Resurrecting Da Vinci

Karice Enterprises introduces a unique lighting collection that brings to life centuries-old design methods.

The Da Vinci lighting collection from Karice Enterprises in Canada is inspired by one question: “If Leonardo were alive today, how would he incorporate 21st Century technology into his designs?”

Developed and manufactured in Surrey, BC, by father-son design duo Maurice and Jordan Dery, the Da Vinci collection demanded a reverence for history and a resurrection of centuries-old lighting methodology. Unlike anything the designers had created in the past, the collection’s theme revolves around machine gears, along with magnifiers that are used to intensify the light sources to mirrors, which then re-direct the light to the wall or floor.

Karice Enterprises was born in 1993 after Maurice grew tired of working for other people and while at first he concentrated on architectural metalwork for the hospitality industry it wasn’t long before he took Karice into the world of lighting.

“I was approached by Robert Clark of CLO Design in Seattle, Washington, who insisted I go into lighting,” Dery tells darc. “We had worked together for years in architectural design and fabrication and there was a market for custom lighting in restaurant chains – such as Milestones and Earls, so I made the move and it captivated me. Working with restaurant chains, conceptual sketches were supplied to me, which I would then engineer and design to be physical manifestations of the concept, while still being a fully functional fixture.”

As a child, Dery was always building and designing and had a knack for fabrication, albeit an industrial one. Born and raised in Edmonton Alberta, once Dery finished high school he followed in his father’s footsteps to become an iron-worker – advancing quickly, he was one of a few first year apprentices to climb the columns – a job usually reserved for the more experienced. While slinging iron and walking beams was a fun vocation, it was also dangerous and so he decided to switch professions to a machinist.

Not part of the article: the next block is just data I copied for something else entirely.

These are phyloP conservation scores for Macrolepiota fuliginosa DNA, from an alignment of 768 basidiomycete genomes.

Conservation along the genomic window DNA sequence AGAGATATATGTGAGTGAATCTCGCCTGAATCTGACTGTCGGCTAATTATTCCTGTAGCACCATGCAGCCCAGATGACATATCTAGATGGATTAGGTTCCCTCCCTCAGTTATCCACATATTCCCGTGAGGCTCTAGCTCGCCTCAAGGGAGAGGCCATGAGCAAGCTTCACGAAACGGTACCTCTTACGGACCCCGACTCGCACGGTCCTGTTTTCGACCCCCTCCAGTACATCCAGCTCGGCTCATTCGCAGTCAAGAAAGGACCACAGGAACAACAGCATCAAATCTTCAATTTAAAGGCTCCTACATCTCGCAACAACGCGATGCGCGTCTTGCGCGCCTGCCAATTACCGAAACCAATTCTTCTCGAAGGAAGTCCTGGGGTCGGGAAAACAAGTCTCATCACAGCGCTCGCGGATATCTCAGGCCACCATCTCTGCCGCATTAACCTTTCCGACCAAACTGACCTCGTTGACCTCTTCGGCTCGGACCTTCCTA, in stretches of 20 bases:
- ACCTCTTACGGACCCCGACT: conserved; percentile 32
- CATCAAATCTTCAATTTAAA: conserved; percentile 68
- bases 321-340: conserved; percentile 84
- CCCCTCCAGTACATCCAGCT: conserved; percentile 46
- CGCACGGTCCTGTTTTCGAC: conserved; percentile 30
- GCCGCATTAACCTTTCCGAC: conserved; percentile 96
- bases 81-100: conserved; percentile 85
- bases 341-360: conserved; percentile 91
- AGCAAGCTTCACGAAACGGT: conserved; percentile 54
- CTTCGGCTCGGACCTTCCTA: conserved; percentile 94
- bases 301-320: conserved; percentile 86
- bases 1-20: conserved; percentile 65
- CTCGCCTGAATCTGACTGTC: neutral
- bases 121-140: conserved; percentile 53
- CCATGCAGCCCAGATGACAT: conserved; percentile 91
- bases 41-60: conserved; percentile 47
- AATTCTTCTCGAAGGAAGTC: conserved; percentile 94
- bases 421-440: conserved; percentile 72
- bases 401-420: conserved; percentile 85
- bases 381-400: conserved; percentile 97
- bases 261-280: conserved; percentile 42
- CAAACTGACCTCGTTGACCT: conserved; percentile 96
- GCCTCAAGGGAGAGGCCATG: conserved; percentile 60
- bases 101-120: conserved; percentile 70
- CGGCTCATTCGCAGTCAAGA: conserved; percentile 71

“In my own small way I have always related to Da Vinci,” Dery says. “He wasn’t just an ideas guy. He was a creator, a builder and it’s because of this that I have always related to him – I am both a designer and a builder. I was trained as a craftsman; I am an ironworker and a machinist. But at the same time, I have always been an inventor, with an unquenchable passion to create challenging, awe-inspiring pieces. Call it ‘functional art’ if you will.

“I have a mind for innovative, efficient engineering. For decades, that’s what people have come to me for. But at heart, I am a traditionalist. I have great respect for the past and the classics. I believe this is what we see when studying the life of Da Vinci. He wasn’t only a forward-thinker, he had a firm hand on the past, which is why he was so effective in helping bridge the gap between the Medieval and industrial worlds.”

Using the latest in lighting, machining and metalwork technology, the Da Vinci collection brings the Italian Renaissance back to life, in avant-garde form. “The Leonardo 1482 is like nothing ever seen,” Dery says. “It very much reflects the Renaissance era, but uses technology that wasn’t in existence even a few years ago. The same way Da Vinci used magnifiers and mirrors to project candlelight; we’re projecting energy-efficient LED light through a magnifier, onto a mirror, which then transfers onto a wall, ceiling or floor. The methodology is identical… the technology, 500 years apart.”